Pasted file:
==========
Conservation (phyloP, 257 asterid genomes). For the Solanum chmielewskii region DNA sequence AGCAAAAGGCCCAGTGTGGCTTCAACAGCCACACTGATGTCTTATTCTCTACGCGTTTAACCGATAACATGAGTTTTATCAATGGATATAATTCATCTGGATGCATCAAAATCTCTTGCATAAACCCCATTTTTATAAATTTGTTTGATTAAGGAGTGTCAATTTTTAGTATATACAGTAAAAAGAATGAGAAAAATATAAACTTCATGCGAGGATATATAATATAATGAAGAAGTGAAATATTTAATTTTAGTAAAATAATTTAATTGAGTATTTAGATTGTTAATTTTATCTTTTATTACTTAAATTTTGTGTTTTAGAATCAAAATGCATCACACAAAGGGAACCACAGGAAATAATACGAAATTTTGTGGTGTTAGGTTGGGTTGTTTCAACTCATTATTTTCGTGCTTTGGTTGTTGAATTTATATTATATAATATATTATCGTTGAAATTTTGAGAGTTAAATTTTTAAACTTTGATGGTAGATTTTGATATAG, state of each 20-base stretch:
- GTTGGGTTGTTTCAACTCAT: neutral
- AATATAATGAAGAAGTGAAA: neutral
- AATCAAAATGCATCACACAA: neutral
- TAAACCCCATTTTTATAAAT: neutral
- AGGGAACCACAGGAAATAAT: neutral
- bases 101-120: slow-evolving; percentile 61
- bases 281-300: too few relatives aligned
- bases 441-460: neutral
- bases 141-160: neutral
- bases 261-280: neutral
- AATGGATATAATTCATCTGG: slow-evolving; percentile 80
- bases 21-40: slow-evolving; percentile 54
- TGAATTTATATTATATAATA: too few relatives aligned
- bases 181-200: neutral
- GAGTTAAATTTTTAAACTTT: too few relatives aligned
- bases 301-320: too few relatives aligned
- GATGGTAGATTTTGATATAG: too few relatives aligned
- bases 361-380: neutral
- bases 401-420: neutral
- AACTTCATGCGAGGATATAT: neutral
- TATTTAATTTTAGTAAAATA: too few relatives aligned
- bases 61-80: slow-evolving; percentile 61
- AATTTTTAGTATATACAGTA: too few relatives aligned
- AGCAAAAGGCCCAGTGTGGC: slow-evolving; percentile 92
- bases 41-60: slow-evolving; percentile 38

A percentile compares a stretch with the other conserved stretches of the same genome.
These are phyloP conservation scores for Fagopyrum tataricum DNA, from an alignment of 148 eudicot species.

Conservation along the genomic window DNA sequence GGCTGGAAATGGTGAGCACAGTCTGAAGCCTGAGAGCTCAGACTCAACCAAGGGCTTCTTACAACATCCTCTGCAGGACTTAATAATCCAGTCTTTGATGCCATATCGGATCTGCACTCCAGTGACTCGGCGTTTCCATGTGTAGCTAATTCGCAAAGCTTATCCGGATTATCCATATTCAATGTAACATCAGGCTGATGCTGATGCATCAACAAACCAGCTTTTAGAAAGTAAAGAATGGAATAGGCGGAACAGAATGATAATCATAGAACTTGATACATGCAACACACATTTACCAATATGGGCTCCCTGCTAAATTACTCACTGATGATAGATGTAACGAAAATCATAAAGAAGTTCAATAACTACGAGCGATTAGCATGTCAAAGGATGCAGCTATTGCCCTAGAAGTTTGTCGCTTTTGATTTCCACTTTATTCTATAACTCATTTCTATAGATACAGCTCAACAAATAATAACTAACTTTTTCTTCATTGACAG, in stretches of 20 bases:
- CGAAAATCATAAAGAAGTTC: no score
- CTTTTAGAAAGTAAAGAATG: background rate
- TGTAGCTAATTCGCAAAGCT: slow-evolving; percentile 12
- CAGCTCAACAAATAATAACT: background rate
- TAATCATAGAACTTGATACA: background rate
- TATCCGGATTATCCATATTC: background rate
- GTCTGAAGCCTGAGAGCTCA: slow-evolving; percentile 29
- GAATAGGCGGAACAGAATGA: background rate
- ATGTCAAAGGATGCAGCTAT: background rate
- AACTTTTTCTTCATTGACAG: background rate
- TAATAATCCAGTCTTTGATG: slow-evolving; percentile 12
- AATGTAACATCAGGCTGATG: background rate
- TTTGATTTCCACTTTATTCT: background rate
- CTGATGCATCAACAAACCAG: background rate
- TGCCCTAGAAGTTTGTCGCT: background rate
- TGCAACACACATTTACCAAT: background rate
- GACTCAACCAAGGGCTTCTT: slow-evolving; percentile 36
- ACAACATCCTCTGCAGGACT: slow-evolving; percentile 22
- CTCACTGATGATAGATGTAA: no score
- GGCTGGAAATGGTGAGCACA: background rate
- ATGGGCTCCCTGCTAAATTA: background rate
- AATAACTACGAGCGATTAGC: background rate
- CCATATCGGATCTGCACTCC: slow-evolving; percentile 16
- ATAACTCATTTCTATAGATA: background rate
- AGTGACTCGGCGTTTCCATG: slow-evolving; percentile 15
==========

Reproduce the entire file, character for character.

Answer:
Conservation (phyloP, 257 asterid genomes). For the Solanum chmielewskii region DNA sequence AGCAAAAGGCCCAGTGTGGCTTCAACAGCCACACTGATGTCTTATTCTCTACGCGTTTAACCGATAACATGAGTTTTATCAATGGATATAATTCATCTGGATGCATCAAAATCTCTTGCATAAACCCCATTTTTATAAATTTGTTTGATTAAGGAGTGTCAATTTTTAGTATATACAGTAAAAAGAATGAGAAAAATATAAACTTCATGCGAGGATATATAATATAATGAAGAAGTGAAATATTTAATTTTAGTAAAATAATTTAATTGAGTATTTAGATTGTTAATTTTATCTTTTATTACTTAAATTTTGTGTTTTAGAATCAAAATGCATCACACAAAGGGAACCACAGGAAATAATACGAAATTTTGTGGTGTTAGGTTGGGTTGTTTCAACTCATTATTTTCGTGCTTTGGTTGTTGAATTTATATTATATAATATATTATCGTTGAAATTTTGAGAGTTAAATTTTTAAACTTTGATGGTAGATTTTGATATAG, state of each 20-base stretch:
- GTTGGGTTGTTTCAACTCAT: neutral
- AATATAATGAAGAAGTGAAA: neutral
- AATCAAAATGCATCACACAA: neutral
- TAAACCCCATTTTTATAAAT: neutral
- AGGGAACCACAGGAAATAAT: neutral
- bases 101-120: slow-evolving; percentile 61
- bases 281-300: too few relatives aligned
- bases 441-460: neutral
- bases 141-160: neutral
- bases 261-280: neutral
- AATGGATATAATTCATCTGG: slow-evolving; percentile 80
- bases 21-40: slow-evolving; percentile 54
- TGAATTTATATTATATAATA: too few relatives aligned
- bases 181-200: neutral
- GAGTTAAATTTTTAAACTTT: too few relatives aligned
- bases 301-320: too few relatives aligned
- GATGGTAGATTTTGATATAG: too few relatives aligned
- bases 361-380: neutral
- bases 401-420: neutral
- AACTTCATGCGAGGATATAT: neutral
- TATTTAATTTTAGTAAAATA: too few relatives aligned
- bases 61-80: slow-evolving; percentile 61
- AATTTTTAGTATATACAGTA: too few relatives aligned
- AGCAAAAGGCCCAGTGTGGC: slow-evolving; percentile 92
- bases 41-60: slow-evolving; percentile 38

A percentile compares a stretch with the other conserved stretches of the same genome.
These are phyloP conservation scores for Fagopyrum tataricum DNA, from an alignment of 148 eudicot species.

Conservation along the genomic window DNA sequence GGCTGGAAATGGTGAGCACAGTCTGAAGCCTGAGAGCTCAGACTCAACCAAGGGCTTCTTACAACATCCTCTGCAGGACTTAATAATCCAGTCTTTGATGCCATATCGGATCTGCACTCCAGTGACTCGGCGTTTCCATGTGTAGCTAATTCGCAAAGCTTATCCGGATTATCCATATTCAATGTAACATCAGGCTGATGCTGATGCATCAACAAACCAGCTTTTAGAAAGTAAAGAATGGAATAGGCGGAACAGAATGATAATCATAGAACTTGATACATGCAACACACATTTACCAATATGGGCTCCCTGCTAAATTACTCACTGATGATAGATGTAACGAAAATCATAAAGAAGTTCAATAACTACGAGCGATTAGCATGTCAAAGGATGCAGCTATTGCCCTAGAAGTTTGTCGCTTTTGATTTCCACTTTATTCTATAACTCATTTCTATAGATACAGCTCAACAAATAATAACTAACTTTTTCTTCATTGACAG, in stretches of 20 bases:
- CGAAAATCATAAAGAAGTTC: no score
- CTTTTAGAAAGTAAAGAATG: background rate
- TGTAGCTAATTCGCAAAGCT: slow-evolving; percentile 12
- CAGCTCAACAAATAATAACT: background rate
- TAATCATAGAACTTGATACA: background rate
- TATCCGGATTATCCATATTC: background rate
- GTCTGAAGCCTGAGAGCTCA: slow-evolving; percentile 29
- GAATAGGCGGAACAGAATGA: background rate
- ATGTCAAAGGATGCAGCTAT: background rate
- AACTTTTTCTTCATTGACAG: background rate
- TAATAATCCAGTCTTTGATG: slow-evolving; percentile 12
- AATGTAACATCAGGCTGATG: background rate
- TTTGATTTCCACTTTATTCT: background rate
- CTGATGCATCAACAAACCAG: background rate
- TGCCCTAGAAGTTTGTCGCT: background rate
- TGCAACACACATTTACCAAT: background rate
- GACTCAACCAAGGGCTTCTT: slow-evolving; percentile 36
- ACAACATCCTCTGCAGGACT: slow-evolving; percentile 22
- CTCACTGATGATAGATGTAA: no score
- GGCTGGAAATGGTGAGCACA: background rate
- ATGGGCTCCCTGCTAAATTA: background rate
- AATAACTACGAGCGATTAGC: background rate
- CCATATCGGATCTGCACTCC: slow-evolving; percentile 16
- ATAACTCATTTCTATAGATA: background rate
- AGTGACTCGGCGTTTCCATG: slow-evolving; percentile 15